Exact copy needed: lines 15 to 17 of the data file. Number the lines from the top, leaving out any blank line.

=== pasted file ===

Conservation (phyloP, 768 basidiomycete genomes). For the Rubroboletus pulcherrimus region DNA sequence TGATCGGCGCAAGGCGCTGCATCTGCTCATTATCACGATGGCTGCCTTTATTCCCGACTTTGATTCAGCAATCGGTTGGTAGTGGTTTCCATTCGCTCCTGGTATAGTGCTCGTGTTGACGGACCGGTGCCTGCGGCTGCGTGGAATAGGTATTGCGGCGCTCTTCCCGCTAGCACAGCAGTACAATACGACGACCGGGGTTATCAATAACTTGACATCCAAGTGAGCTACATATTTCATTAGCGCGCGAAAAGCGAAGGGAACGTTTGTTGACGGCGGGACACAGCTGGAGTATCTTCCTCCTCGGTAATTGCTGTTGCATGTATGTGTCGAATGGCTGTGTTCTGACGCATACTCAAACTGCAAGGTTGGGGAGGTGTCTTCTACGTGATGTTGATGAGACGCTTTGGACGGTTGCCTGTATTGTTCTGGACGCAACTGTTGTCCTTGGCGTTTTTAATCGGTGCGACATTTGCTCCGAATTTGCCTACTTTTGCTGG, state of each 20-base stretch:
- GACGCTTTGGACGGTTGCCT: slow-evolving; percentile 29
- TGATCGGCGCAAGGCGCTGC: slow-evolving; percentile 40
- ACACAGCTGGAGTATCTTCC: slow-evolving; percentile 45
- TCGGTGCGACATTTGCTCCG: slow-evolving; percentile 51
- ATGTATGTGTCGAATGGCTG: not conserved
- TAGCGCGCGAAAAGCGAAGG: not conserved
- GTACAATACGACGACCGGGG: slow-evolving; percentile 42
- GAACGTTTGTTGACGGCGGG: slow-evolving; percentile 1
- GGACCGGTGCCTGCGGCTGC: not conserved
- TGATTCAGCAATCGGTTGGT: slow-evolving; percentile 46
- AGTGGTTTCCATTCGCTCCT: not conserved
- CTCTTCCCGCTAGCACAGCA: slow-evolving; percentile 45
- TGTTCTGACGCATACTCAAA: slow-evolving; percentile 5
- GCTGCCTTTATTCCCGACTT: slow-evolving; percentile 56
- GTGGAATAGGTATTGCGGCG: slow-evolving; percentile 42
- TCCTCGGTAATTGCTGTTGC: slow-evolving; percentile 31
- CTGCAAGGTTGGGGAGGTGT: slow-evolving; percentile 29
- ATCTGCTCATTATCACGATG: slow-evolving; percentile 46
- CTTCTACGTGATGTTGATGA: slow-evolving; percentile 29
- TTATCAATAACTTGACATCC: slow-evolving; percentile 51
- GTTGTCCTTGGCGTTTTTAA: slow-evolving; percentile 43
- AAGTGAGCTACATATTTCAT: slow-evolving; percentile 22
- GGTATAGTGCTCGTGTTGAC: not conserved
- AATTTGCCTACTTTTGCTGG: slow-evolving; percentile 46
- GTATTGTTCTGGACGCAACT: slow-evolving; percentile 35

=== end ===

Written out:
- GCTGCCTTTATTCCCGACTT: slow-evolving; percentile 56
- GTGGAATAGGTATTGCGGCG: slow-evolving; percentile 42
- TCCTCGGTAATTGCTGTTGC: slow-evolving; percentile 31